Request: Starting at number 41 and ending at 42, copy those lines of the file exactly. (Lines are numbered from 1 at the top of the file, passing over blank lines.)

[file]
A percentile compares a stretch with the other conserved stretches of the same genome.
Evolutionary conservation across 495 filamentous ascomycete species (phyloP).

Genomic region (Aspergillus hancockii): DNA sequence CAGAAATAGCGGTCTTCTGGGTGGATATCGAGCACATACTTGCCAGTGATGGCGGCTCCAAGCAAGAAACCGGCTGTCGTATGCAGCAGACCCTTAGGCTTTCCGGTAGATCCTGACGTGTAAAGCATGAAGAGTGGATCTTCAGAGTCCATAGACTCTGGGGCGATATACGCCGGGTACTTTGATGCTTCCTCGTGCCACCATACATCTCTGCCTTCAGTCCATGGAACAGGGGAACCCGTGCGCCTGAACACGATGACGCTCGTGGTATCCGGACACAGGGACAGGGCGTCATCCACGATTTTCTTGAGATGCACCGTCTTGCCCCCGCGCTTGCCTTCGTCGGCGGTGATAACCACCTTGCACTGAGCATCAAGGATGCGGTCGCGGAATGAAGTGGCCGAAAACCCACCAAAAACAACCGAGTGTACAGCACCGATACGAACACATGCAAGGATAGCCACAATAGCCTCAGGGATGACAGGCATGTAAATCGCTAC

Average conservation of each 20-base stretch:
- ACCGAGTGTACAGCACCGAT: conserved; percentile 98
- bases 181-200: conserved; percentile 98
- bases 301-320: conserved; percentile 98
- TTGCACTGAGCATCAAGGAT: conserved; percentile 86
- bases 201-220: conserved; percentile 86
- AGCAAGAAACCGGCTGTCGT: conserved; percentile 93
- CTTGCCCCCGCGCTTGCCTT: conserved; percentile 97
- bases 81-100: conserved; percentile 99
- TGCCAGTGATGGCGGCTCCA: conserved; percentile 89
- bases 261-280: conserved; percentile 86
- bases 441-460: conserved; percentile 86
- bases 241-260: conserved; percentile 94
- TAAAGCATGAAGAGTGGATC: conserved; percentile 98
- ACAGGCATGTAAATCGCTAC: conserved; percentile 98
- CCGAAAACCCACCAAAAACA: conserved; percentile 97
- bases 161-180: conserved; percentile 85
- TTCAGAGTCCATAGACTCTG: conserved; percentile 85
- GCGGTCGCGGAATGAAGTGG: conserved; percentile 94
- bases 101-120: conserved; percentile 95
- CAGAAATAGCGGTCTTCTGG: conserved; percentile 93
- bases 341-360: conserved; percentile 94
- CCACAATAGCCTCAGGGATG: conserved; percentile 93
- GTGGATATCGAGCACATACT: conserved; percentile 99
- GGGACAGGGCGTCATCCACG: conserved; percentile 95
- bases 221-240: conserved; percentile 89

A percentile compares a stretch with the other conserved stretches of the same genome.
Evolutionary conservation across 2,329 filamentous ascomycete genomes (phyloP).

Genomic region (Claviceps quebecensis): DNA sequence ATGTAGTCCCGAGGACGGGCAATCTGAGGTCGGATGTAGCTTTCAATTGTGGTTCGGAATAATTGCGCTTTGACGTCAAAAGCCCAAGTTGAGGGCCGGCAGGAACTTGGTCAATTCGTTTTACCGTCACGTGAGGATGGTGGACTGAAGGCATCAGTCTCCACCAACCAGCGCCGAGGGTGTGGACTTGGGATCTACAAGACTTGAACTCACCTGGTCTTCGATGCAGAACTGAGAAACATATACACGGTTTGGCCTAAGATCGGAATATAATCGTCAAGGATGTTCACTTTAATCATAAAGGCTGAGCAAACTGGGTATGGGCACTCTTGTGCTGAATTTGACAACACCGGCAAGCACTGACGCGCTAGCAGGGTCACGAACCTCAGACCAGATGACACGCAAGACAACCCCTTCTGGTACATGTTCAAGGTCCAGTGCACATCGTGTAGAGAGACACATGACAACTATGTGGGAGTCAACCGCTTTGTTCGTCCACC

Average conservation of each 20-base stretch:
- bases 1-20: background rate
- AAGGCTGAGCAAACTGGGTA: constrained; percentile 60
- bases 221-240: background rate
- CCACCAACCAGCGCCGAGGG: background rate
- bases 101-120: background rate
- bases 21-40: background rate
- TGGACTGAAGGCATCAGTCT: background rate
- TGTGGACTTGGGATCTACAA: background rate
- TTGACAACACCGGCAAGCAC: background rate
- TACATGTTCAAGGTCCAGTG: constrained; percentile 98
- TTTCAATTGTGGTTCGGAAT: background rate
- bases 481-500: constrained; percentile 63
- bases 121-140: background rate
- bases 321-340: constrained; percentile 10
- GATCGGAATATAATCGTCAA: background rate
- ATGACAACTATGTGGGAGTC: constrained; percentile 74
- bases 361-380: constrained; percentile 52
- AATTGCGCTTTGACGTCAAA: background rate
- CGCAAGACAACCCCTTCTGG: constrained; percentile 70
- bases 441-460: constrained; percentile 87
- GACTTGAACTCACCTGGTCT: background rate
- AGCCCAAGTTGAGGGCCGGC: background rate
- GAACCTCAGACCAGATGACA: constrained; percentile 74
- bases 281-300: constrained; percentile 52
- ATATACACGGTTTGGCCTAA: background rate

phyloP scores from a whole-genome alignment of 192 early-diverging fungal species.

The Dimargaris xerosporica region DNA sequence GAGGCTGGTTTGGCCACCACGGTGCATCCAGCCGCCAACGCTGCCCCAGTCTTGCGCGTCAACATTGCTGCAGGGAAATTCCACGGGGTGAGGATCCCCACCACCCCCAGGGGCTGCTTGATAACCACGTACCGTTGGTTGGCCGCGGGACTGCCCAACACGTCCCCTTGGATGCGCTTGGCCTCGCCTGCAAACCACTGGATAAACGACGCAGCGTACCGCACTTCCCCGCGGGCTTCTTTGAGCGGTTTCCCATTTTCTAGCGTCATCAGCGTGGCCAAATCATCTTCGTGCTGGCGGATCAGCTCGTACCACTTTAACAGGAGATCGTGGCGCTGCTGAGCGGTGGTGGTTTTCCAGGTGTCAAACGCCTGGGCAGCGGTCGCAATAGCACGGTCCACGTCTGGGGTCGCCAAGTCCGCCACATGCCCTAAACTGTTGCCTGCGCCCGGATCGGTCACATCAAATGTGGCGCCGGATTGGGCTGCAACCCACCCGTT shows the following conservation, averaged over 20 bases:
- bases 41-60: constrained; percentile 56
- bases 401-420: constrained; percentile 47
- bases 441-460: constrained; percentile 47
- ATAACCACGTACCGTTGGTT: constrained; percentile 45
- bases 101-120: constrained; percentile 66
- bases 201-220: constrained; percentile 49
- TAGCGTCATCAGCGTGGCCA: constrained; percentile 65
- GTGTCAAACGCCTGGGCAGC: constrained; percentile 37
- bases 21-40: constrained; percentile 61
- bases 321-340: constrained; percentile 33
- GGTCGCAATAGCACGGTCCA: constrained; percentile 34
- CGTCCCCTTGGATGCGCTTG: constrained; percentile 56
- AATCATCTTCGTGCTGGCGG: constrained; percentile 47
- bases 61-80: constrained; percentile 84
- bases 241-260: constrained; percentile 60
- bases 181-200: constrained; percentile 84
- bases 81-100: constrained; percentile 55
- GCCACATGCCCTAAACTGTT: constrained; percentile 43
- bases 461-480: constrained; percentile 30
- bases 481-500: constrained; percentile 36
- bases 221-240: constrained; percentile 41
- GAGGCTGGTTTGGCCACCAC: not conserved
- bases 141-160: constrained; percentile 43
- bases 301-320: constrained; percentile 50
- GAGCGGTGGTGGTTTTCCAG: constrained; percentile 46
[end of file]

- TGTGGACTTGGGATCTACAA: background rate
- TTGACAACACCGGCAAGCAC: background rate